NPS to fund purchase of shuttles to connect local state, county and national parks

A shuttle service will be implemented this summer that will link more than seven local parks.

The two-hour shuttle route will connect more than seven local area parks.

By Heidi Manteuffel/Special to The Malibu Times

National Park Services (NPS) is funding the purchase of 21-passenger shuttle buses in a three-year experiment overseen by the Santa Monica Mountains Conservancy to link county, state and national parks in Malibu and surrounding areas, making them more accessible to visitors. The public service, called Heart of the Park shuttle service and scheduled for a summer commencement, will run weekends and holidays only, and unite more than seven parks in the Malibu area, including Malibu Creek State Park, Tapia Park and Solstice Canyon.

The need and price of the shuttle project has raised concern for some, especially with current budget cuts California State Parks has undergone, forcing the department to raise fees beginning in July. Woody Smeck, superintendent of the Santa Monica Mountains National Recreation Area, strongly believes a need exists for the shuttle service. “It’s a great way to explore and use the parks while saving gas and protecting the environment,” Smeck said.

Smeck said the shuttles would cut down on gas emission from private cars to and from the parks as well as within the mountains.

Concerning price, NPS is footing the bill for the $1.2 million overall cost for the three years, funded from private donations as well as monies provided from Proposition 40, the Clean Water, Clean Air, Safe Neighborhood Parks, and Coastal Protection Act of 2002, and gas taxes. The shuttles alone will incur a $200,000 dollar per year operating cost that the Santa Monica Mountains Conservancy hopes to cover with a $5 charge for an all-day ticket, though price is still in negotiation. MV Transportation, based in Fairfield, Calif., has been selected to operate the shuttles.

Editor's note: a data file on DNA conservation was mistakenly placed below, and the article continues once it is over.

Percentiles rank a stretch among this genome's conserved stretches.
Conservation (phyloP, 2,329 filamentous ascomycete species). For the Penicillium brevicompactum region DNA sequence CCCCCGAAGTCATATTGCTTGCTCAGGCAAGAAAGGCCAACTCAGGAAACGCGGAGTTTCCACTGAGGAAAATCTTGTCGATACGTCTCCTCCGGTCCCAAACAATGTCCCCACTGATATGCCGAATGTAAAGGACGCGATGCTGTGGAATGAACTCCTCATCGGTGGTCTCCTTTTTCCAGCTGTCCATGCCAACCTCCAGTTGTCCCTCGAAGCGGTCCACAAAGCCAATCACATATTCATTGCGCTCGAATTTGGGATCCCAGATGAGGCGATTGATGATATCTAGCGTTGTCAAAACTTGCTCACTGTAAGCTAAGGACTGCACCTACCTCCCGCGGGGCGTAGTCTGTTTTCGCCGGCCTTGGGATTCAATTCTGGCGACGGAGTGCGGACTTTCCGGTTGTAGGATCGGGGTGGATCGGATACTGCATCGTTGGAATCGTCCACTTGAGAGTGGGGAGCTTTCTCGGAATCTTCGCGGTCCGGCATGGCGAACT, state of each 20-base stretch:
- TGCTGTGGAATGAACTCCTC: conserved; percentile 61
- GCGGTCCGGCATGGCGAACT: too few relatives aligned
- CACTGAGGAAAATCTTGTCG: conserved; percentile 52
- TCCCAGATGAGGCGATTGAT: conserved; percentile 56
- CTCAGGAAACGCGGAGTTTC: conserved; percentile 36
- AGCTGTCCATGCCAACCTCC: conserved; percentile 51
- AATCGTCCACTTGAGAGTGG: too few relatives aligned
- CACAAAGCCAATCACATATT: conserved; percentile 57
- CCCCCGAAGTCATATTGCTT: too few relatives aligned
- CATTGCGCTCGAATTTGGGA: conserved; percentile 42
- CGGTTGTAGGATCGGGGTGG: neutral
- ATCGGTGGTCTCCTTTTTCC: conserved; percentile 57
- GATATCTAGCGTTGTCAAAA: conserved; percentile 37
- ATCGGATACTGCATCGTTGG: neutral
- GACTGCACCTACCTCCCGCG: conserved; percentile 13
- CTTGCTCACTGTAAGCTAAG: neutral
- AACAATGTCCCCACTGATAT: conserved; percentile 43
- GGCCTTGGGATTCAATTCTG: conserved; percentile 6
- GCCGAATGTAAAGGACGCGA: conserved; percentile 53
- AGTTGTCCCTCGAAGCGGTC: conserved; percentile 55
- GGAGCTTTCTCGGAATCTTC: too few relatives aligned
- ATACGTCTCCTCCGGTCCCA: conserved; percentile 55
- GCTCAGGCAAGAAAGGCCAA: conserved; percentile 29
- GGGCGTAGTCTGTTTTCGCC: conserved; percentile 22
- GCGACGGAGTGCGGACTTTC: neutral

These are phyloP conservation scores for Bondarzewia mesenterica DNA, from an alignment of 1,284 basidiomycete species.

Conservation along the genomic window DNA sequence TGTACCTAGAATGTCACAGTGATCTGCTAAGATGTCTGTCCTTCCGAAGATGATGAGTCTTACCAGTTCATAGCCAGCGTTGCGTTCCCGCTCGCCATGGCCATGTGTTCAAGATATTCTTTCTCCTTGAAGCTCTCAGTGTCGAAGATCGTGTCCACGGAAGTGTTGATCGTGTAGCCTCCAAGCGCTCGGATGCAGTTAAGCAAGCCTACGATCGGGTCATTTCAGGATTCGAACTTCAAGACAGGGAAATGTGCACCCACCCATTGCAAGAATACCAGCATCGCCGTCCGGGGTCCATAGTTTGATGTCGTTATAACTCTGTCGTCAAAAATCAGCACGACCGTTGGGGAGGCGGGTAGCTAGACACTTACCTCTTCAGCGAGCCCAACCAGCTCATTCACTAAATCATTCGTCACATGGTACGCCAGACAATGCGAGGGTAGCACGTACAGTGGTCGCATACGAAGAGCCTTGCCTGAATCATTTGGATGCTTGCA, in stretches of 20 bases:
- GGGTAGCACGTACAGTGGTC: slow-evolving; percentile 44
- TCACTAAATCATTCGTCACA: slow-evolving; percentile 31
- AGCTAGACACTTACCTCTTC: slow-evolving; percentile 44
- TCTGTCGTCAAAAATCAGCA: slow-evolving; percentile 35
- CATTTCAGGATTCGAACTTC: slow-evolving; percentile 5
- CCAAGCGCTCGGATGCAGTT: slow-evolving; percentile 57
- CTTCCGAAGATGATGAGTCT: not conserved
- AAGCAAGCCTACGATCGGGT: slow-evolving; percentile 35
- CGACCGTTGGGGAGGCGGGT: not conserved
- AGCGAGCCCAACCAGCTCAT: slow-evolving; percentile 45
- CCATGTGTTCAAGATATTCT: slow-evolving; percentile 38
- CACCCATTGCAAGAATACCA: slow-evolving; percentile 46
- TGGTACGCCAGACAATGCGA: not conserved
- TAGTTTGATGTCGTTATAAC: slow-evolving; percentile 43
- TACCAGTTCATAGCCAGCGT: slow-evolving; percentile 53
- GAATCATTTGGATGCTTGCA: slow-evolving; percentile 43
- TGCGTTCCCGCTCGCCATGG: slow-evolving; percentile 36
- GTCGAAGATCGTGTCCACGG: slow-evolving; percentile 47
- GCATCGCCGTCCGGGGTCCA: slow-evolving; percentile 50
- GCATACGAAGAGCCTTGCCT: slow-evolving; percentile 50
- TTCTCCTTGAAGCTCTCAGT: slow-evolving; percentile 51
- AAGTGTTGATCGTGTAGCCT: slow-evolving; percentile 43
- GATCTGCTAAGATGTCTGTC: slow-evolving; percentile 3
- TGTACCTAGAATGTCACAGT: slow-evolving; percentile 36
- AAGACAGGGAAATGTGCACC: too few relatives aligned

A major part of the plan is to attract new park visitors. Margie Steigerwald, community planner for the NPS, said it’s been long expected that there are those who rely on bus transit who would be interested in exploring these parks.

The shuttle route will connect Malibu Creek State Park, Tapia State Park, Malibu Lagoon State Beach, Solstice Canyon, Zuma Beach, Rocky Oaks, Peter Strauss Ranch, Paramount Ranch and the trailheads to Kanan and Malibu Canyon roads. The hope is that by connecting these locations, visitors will explore some of the less frequently visited sites, and help redirect some of the more popular parks crowd (Zuma and Malibu Lagoon).

Besides the ability to explore multiple parks in an afternoon, the shuttles will provide visitors with storage racks for their backpacks, bicycles, surfboards and picnic baskets. Steigerwald said equipment safety measures on the park’s buses are just like any other public transportation, and people should take their own precautions.

The four-sided route the buses will travel include Malibu Canyon Road, Pacific Coast Highway, Kanan Dume Road and Mulholland Highway. Bus stops along the two-hour route will be designed to include passenger shelters, trail signs and benches for waiting riders.

Park planners have not solved the issue of Route 161 riders along the 101 Freeway who will have a 2-4-mile trek to the nearest park shuttle stop. A potential NPS community shuttle route has been suggested to take riders from the MTA stop to the park, but this is not expected to operate until January 2005. MTA 434 Blue Route bus stops will, however, be the same as park shuttle stops at Malibu Lagoon State Beach and Zuma Beach.

The fact remains that the overwhelming majority of park visitors will most likely opt to rely on their own transportation to and around the parks, and will be in need of parking. For the nine shuttle stops, there are only two park and ride locations. One is at Paramount Ranch and the other at Malibu Creek State Park. Both are situated on the eastern leg of the shuttle’s path, which, if other parking is discouraged, could cause a logistical nightmare. Steigerwald is assured this will not be the case. Park visitors will continue to be allowed to park where they prefer. Like park and ride locations for morning commuters, it merely gives people more options. Steigerwald said this is an experiment, and certain variables (ticket price, shuttle availability) will be adjusted upon riders’ needs.